link to ivsacall2012 with full details:
CALL FOR PAPERS
Douglas Rushkoff organized one of the most vibrant and interesting conferences I have attended in a long time. Some of the key players and thinkers of this exhilarant digital age were here in New York discussing all things digital. There was a real sense of empowerment and purpose and sheer talent all over the amazing venue were the conference was held. I am so looking forward to attend edition 2.
Visual Studies: Volume 26 Issue 1
Special Issue:Locative Media and the Digital Visualisation of Space, Place and Information
This new issue contains the following articles:
Guest Editor’s Introduction
Locative media and the digital visualisation of space, place and information, Pages 1 – 3
Author: Francesco Lapenta ARTICLE HERE
Sensory digital photography: re-thinking ‘moving’ and the image, Pages 4 – 13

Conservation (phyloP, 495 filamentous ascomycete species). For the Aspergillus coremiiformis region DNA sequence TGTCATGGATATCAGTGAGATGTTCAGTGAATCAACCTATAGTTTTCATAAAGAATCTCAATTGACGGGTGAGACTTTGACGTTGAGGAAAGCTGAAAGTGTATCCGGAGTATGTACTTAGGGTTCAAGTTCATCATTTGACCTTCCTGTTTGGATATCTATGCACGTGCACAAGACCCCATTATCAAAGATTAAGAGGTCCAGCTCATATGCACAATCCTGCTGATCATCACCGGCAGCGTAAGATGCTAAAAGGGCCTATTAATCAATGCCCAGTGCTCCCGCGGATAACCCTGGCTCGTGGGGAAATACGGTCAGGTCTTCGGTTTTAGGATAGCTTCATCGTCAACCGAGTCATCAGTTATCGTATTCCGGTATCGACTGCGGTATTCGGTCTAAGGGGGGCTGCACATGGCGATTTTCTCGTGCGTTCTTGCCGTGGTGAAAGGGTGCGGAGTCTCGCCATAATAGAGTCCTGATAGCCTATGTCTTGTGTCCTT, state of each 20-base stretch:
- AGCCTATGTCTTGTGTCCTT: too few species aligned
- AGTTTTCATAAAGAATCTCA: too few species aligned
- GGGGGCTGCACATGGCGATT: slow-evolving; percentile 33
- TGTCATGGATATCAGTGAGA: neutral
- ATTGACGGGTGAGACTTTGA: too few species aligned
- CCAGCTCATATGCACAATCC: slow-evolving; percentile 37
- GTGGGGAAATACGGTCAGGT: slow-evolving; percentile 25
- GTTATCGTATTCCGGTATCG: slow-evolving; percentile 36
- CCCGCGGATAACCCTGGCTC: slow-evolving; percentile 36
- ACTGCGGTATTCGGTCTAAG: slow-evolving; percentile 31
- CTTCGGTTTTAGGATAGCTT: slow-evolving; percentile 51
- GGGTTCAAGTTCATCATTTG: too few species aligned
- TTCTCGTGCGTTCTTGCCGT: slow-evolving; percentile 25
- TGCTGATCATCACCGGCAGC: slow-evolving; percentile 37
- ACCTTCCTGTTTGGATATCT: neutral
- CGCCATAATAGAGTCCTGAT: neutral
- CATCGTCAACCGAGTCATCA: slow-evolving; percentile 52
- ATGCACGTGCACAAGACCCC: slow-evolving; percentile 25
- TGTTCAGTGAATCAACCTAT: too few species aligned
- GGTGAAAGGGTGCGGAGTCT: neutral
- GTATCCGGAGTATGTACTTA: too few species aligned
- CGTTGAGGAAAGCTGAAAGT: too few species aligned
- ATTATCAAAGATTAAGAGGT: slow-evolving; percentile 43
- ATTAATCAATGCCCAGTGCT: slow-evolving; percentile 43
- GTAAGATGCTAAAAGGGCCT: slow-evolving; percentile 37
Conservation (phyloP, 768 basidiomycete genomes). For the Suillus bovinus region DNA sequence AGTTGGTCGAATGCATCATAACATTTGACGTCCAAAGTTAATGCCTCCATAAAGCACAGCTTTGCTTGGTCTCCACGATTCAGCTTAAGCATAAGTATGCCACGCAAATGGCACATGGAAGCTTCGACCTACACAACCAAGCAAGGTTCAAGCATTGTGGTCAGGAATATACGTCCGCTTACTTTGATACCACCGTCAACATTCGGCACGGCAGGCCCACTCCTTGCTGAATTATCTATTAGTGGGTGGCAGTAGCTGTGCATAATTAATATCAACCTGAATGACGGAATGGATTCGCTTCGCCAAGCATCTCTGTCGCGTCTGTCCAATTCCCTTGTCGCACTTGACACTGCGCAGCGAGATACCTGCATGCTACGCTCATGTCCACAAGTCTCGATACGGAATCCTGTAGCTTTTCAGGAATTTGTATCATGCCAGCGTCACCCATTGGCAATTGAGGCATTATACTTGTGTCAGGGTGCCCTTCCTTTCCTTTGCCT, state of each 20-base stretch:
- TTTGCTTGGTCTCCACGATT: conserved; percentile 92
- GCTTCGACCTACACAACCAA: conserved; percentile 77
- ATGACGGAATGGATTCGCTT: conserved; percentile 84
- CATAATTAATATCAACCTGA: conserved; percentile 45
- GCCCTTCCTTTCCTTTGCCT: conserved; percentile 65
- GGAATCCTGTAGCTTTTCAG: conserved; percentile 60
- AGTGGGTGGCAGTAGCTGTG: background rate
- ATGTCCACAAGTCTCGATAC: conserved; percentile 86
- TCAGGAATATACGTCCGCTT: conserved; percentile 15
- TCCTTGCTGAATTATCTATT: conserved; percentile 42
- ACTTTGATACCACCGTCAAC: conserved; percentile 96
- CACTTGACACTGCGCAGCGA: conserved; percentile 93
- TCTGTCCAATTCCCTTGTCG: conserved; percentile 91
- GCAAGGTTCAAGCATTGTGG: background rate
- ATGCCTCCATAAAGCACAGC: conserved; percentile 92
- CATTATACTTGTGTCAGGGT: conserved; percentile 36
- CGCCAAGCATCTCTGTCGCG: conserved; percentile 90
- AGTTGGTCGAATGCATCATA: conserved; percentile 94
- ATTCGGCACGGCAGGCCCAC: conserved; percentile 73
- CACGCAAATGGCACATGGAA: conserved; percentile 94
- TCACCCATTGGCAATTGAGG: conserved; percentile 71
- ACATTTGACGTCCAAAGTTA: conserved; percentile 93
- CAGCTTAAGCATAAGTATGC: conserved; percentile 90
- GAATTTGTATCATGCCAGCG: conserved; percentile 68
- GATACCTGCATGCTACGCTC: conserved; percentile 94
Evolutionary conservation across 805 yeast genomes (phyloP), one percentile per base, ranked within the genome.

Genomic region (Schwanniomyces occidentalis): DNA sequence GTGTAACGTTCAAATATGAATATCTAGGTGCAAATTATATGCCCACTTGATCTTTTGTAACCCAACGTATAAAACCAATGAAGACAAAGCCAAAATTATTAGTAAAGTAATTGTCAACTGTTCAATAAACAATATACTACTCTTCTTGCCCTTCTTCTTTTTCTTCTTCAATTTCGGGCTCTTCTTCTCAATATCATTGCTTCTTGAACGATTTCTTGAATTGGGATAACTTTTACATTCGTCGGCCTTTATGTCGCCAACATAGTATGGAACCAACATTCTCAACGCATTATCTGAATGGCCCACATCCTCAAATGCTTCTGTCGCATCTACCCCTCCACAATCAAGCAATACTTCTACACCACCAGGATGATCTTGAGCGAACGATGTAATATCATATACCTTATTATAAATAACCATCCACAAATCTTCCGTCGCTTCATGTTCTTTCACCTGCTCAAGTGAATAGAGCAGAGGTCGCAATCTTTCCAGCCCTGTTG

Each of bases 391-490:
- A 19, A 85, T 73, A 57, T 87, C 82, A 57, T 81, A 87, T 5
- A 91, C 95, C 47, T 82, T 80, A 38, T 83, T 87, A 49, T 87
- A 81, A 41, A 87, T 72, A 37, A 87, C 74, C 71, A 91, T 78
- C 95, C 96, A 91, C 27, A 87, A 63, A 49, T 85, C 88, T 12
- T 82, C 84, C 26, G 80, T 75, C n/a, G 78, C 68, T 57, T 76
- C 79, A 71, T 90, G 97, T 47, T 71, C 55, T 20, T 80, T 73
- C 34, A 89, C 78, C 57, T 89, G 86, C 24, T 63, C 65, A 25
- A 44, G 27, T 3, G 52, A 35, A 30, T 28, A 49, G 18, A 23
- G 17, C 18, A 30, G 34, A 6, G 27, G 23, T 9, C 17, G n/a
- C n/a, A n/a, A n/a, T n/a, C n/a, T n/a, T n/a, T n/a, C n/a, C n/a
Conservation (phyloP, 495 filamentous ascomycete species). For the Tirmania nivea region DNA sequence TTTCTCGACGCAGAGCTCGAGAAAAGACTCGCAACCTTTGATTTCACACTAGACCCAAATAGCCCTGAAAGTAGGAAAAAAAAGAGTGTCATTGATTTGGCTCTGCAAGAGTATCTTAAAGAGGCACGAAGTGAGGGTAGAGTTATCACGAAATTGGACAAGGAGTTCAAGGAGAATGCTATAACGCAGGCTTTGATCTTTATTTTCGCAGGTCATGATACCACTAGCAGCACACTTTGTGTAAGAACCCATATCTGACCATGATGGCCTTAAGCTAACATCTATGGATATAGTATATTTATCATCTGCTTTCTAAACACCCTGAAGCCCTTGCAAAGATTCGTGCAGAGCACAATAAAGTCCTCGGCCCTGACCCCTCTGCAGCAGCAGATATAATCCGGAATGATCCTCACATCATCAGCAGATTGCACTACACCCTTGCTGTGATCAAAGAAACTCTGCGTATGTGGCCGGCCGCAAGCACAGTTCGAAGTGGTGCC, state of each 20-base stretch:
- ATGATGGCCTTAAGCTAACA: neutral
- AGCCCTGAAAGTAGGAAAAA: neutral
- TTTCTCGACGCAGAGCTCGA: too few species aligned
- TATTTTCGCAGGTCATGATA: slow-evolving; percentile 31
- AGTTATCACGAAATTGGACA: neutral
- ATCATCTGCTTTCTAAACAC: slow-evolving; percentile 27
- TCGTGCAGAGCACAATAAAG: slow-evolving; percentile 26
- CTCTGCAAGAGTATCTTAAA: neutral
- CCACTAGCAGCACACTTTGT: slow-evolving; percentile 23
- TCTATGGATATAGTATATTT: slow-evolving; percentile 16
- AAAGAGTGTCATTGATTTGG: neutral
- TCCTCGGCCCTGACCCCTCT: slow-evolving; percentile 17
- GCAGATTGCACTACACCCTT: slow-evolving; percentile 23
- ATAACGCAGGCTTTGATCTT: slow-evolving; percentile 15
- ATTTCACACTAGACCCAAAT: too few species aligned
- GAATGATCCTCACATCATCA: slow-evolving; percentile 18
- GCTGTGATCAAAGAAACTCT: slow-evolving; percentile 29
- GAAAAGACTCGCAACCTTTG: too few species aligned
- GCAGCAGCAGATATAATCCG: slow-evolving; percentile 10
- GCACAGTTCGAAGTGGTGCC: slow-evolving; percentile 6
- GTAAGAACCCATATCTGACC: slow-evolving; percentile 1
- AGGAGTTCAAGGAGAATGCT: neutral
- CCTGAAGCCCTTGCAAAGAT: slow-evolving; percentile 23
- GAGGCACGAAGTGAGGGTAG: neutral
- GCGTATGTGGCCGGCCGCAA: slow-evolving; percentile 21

Author: Sarah Pink
Geomedia: on location-based media, the changing status of collective image production and the emergence of social navigation systems, Pages 14 – 24
Author: Francesco Lapenta ARTICLE HERE
The algorithmic turn: photosynth, augmented reality and the changing implications of the image, Pages 25 – 35
Author: William Uricchio
>What is visualisation? Pages 36 – 49
Author: Lev Manovich
Is music becoming more visual? Online video content in the music industry, Pages 50 – 61
Author: Fabian Holt
The lie of the land: Mark Monmonier on maps, technology and social change, Pages 62 – 70
Author: Rob Walker